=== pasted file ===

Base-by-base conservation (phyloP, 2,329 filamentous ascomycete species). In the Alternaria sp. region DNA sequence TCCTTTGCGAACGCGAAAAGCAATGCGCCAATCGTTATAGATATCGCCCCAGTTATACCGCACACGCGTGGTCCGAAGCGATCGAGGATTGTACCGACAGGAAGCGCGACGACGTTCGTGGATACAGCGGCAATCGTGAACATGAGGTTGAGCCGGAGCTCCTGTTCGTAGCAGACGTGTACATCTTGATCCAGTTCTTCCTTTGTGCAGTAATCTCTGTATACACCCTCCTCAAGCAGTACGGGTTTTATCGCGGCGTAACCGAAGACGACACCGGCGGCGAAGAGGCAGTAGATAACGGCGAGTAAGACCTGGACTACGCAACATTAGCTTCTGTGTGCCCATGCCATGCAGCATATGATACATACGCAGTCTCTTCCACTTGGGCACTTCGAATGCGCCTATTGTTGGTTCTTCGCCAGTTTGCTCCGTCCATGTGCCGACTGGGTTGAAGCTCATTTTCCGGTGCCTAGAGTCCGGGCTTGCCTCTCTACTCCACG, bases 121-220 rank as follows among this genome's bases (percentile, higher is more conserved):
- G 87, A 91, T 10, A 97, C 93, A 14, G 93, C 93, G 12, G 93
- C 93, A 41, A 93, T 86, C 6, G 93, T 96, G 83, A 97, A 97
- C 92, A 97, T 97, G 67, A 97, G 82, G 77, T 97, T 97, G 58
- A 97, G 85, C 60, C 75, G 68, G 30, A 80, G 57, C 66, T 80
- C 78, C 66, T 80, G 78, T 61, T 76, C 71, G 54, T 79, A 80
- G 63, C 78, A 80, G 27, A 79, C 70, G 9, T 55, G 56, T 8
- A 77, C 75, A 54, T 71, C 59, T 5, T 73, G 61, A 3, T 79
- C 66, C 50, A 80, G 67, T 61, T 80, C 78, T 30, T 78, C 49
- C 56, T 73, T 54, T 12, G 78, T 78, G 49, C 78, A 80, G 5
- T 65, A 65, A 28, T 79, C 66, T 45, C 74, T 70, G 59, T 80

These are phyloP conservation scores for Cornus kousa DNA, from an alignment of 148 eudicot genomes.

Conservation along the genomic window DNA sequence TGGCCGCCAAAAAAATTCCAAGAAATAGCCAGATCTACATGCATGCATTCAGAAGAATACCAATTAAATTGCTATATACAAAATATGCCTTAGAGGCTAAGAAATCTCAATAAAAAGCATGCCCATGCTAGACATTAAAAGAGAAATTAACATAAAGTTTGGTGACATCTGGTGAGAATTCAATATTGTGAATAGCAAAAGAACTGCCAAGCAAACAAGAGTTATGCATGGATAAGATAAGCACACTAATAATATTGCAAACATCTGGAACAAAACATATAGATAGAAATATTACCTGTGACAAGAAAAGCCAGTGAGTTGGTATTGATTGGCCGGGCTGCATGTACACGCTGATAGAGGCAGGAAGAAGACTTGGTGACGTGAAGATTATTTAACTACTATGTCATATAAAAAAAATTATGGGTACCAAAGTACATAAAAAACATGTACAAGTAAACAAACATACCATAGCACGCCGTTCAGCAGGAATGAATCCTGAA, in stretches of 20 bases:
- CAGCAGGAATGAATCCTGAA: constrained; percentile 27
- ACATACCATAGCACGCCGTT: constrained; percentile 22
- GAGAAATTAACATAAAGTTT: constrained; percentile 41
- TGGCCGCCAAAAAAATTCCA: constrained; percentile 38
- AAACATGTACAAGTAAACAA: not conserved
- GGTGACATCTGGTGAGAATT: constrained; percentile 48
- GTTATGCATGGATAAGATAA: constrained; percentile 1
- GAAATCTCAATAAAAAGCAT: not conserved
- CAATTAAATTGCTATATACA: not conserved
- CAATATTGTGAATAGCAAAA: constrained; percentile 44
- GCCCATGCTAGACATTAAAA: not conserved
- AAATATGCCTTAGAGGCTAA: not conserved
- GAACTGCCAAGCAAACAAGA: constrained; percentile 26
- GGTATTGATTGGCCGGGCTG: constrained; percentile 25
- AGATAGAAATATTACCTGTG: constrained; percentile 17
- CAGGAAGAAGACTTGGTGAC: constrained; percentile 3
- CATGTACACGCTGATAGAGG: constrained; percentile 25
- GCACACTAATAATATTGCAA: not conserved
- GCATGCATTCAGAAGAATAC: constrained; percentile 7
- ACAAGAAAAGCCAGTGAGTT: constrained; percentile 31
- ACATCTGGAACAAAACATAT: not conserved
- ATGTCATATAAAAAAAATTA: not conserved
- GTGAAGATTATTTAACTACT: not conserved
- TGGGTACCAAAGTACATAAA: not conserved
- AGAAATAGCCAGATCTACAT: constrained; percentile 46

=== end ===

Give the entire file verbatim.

Base-by-base conservation (phyloP, 2,329 filamentous ascomycete species). In the Alternaria sp. region DNA sequence TCCTTTGCGAACGCGAAAAGCAATGCGCCAATCGTTATAGATATCGCCCCAGTTATACCGCACACGCGTGGTCCGAAGCGATCGAGGATTGTACCGACAGGAAGCGCGACGACGTTCGTGGATACAGCGGCAATCGTGAACATGAGGTTGAGCCGGAGCTCCTGTTCGTAGCAGACGTGTACATCTTGATCCAGTTCTTCCTTTGTGCAGTAATCTCTGTATACACCCTCCTCAAGCAGTACGGGTTTTATCGCGGCGTAACCGAAGACGACACCGGCGGCGAAGAGGCAGTAGATAACGGCGAGTAAGACCTGGACTACGCAACATTAGCTTCTGTGTGCCCATGCCATGCAGCATATGATACATACGCAGTCTCTTCCACTTGGGCACTTCGAATGCGCCTATTGTTGGTTCTTCGCCAGTTTGCTCCGTCCATGTGCCGACTGGGTTGAAGCTCATTTTCCGGTGCCTAGAGTCCGGGCTTGCCTCTCTACTCCACG, bases 121-220 rank as follows among this genome's bases (percentile, higher is more conserved):
- G 87, A 91, T 10, A 97, C 93, A 14, G 93, C 93, G 12, G 93
- C 93, A 41, A 93, T 86, C 6, G 93, T 96, G 83, A 97, A 97
- C 92, A 97, T 97, G 67, A 97, G 82, G 77, T 97, T 97, G 58
- A 97, G 85, C 60, C 75, G 68, G 30, A 80, G 57, C 66, T 80
- C 78, C 66, T 80, G 78, T 61, T 76, C 71, G 54, T 79, A 80
- G 63, C 78, A 80, G 27, A 79, C 70, G 9, T 55, G 56, T 8
- A 77, C 75, A 54, T 71, C 59, T 5, T 73, G 61, A 3, T 79
- C 66, C 50, A 80, G 67, T 61, T 80, C 78, T 30, T 78, C 49
- C 56, T 73, T 54, T 12, G 78, T 78, G 49, C 78, A 80, G 5
- T 65, A 65, A 28, T 79, C 66, T 45, C 74, T 70, G 59, T 80

These are phyloP conservation scores for Cornus kousa DNA, from an alignment of 148 eudicot genomes.

Conservation along the genomic window DNA sequence TGGCCGCCAAAAAAATTCCAAGAAATAGCCAGATCTACATGCATGCATTCAGAAGAATACCAATTAAATTGCTATATACAAAATATGCCTTAGAGGCTAAGAAATCTCAATAAAAAGCATGCCCATGCTAGACATTAAAAGAGAAATTAACATAAAGTTTGGTGACATCTGGTGAGAATTCAATATTGTGAATAGCAAAAGAACTGCCAAGCAAACAAGAGTTATGCATGGATAAGATAAGCACACTAATAATATTGCAAACATCTGGAACAAAACATATAGATAGAAATATTACCTGTGACAAGAAAAGCCAGTGAGTTGGTATTGATTGGCCGGGCTGCATGTACACGCTGATAGAGGCAGGAAGAAGACTTGGTGACGTGAAGATTATTTAACTACTATGTCATATAAAAAAAATTATGGGTACCAAAGTACATAAAAAACATGTACAAGTAAACAAACATACCATAGCACGCCGTTCAGCAGGAATGAATCCTGAA, in stretches of 20 bases:
- CAGCAGGAATGAATCCTGAA: constrained; percentile 27
- ACATACCATAGCACGCCGTT: constrained; percentile 22
- GAGAAATTAACATAAAGTTT: constrained; percentile 41
- TGGCCGCCAAAAAAATTCCA: constrained; percentile 38
- AAACATGTACAAGTAAACAA: not conserved
- GGTGACATCTGGTGAGAATT: constrained; percentile 48
- GTTATGCATGGATAAGATAA: constrained; percentile 1
- GAAATCTCAATAAAAAGCAT: not conserved
- CAATTAAATTGCTATATACA: not conserved
- CAATATTGTGAATAGCAAAA: constrained; percentile 44
- GCCCATGCTAGACATTAAAA: not conserved
- AAATATGCCTTAGAGGCTAA: not conserved
- GAACTGCCAAGCAAACAAGA: constrained; percentile 26
- GGTATTGATTGGCCGGGCTG: constrained; percentile 25
- AGATAGAAATATTACCTGTG: constrained; percentile 17
- CAGGAAGAAGACTTGGTGAC: constrained; percentile 3
- CATGTACACGCTGATAGAGG: constrained; percentile 25
- GCACACTAATAATATTGCAA: not conserved
- GCATGCATTCAGAAGAATAC: constrained; percentile 7
- ACAAGAAAAGCCAGTGAGTT: constrained; percentile 31
- ACATCTGGAACAAAACATAT: not conserved
- ATGTCATATAAAAAAAATTA: not conserved
- GTGAAGATTATTTAACTACT: not conserved
- TGGGTACCAAAGTACATAAA: not conserved
- AGAAATAGCCAGATCTACAT: constrained; percentile 46